Version 0.879 of ModView from Rockefeller University is now available at http://guitar.rockefeller.edu/ modview.
New features of ModView, a program to visualize and analyze multiple biomolecular structures and/or sequence alignments, include extended coloring and viewing options and multiple structure representation.
GenBank release 124.0 is available via ftp from the National Center for Biotechnology Information at ncbi.nlm.nih.gov.
Release 124.0 contains 12,973,707,065 base pairs and 12,243,766 entries, compared with 12,418,544,023 base pairs and 11,545,572 entries in the April 123.0 release. The 124.0 flat files require approximately 46.4 GB for the sequence files only. The ASN.1 version requires approximately 42.4 GB.
LabBook of McLean, Va., has released an enhanced version of its Genomic XML Viewer, a desktop application for converting and viewing documents in BSML (bioinformatic sequence markup language). The new version gives users access to the EMBL, Ensembl, Swiss-Prot, and GenBank databases.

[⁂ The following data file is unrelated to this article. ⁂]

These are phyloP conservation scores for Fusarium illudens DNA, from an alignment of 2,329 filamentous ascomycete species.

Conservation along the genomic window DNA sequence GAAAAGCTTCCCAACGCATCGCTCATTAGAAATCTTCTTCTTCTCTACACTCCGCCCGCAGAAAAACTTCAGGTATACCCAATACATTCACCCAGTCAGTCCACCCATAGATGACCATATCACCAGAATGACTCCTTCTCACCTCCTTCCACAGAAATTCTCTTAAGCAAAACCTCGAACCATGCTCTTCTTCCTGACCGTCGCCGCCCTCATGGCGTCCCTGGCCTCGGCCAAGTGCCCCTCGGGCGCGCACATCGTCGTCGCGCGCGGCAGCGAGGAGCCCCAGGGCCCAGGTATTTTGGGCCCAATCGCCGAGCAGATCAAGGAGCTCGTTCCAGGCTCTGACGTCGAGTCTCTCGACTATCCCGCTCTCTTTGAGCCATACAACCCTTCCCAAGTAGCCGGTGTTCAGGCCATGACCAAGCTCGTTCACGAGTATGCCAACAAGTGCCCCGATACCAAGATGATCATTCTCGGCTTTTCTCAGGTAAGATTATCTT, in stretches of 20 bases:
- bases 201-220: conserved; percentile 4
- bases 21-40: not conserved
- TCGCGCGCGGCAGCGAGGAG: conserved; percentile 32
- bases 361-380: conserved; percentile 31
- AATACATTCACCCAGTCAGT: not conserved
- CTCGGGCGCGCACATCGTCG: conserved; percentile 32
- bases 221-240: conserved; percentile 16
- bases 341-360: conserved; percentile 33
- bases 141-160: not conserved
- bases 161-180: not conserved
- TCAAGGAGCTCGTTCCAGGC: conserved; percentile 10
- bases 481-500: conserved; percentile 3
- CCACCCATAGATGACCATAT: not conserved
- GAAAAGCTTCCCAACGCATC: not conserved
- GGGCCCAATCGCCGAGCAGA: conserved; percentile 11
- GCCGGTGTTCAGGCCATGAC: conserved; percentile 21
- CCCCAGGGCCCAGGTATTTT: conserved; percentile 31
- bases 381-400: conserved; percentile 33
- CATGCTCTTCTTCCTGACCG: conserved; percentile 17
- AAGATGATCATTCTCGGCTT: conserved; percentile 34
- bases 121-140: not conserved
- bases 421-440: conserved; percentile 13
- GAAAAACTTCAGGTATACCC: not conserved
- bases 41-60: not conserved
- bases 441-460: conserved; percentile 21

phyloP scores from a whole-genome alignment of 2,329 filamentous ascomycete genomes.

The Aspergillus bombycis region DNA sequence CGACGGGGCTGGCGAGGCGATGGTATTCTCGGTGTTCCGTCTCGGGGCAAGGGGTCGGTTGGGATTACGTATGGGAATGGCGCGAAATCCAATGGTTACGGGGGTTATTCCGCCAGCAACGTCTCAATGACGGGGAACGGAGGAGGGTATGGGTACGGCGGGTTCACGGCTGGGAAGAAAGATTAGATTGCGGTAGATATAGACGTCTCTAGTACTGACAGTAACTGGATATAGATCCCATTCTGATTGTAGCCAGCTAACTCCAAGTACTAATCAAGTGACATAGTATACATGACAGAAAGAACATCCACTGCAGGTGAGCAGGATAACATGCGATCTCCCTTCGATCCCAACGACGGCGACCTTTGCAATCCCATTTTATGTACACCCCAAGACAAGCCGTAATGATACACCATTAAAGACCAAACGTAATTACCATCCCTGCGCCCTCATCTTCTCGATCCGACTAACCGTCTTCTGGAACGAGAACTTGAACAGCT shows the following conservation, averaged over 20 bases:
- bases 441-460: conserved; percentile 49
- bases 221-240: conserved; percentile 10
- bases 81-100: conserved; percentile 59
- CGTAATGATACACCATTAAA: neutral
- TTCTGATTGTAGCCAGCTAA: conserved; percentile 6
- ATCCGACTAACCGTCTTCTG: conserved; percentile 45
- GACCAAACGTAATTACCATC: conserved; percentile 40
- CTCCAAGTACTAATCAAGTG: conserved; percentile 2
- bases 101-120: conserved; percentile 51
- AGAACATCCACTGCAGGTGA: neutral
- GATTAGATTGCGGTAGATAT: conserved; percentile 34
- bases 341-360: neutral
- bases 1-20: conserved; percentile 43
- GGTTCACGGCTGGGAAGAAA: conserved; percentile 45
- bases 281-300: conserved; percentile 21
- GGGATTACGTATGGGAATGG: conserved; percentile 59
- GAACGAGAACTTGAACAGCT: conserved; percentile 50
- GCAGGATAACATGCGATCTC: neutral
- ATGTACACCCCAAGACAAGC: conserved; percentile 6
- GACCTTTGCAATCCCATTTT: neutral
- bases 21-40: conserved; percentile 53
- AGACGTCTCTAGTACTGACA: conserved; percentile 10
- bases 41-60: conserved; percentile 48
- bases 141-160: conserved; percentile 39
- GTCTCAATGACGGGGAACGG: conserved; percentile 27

Separately, the European Bioinformatics Institute announced that it has adopted the BSML format for EMBL database sequence output.
The Genomic XML Viewer runs under Windows and is available for free at www.labbook.com.
Gene Logic, based in Gaithersburg, Md., formally launched its enterprise-wide expression data analysis system, Genesis, at the BIO 2001 conference last week in San Diego.
Genesis can be used as a standalone product or can be fully integrated with Gene Logic’s GeneExpress database suite. It contains a proprietary connector component for gene expression data acquisition and validation, as well as migration of the data into an Oracle 8i-hosted data warehouse. Genesis offers a gene expression analysis engine and user interface to perform data exploration and analysis.
The company expects the software to be available for installation at customer sites in late third-quarter or fourth-quarter 2001.
GeneCards 2.21 and UDB 2.21a are now available from the Weizmann Institute of Science at http://bioinformatics.weizmann.ac.il/cards.
New features include 22,420 genes and 44 gene clusters, improved graphics developed by DoubleTwist, an improved algorithm for linking cards to the University of California Santa Cruz Golden Path, and information on C. elegans homologs from the State University of New York at Stony Brook C. elegans-H. sapiens Alignment Database.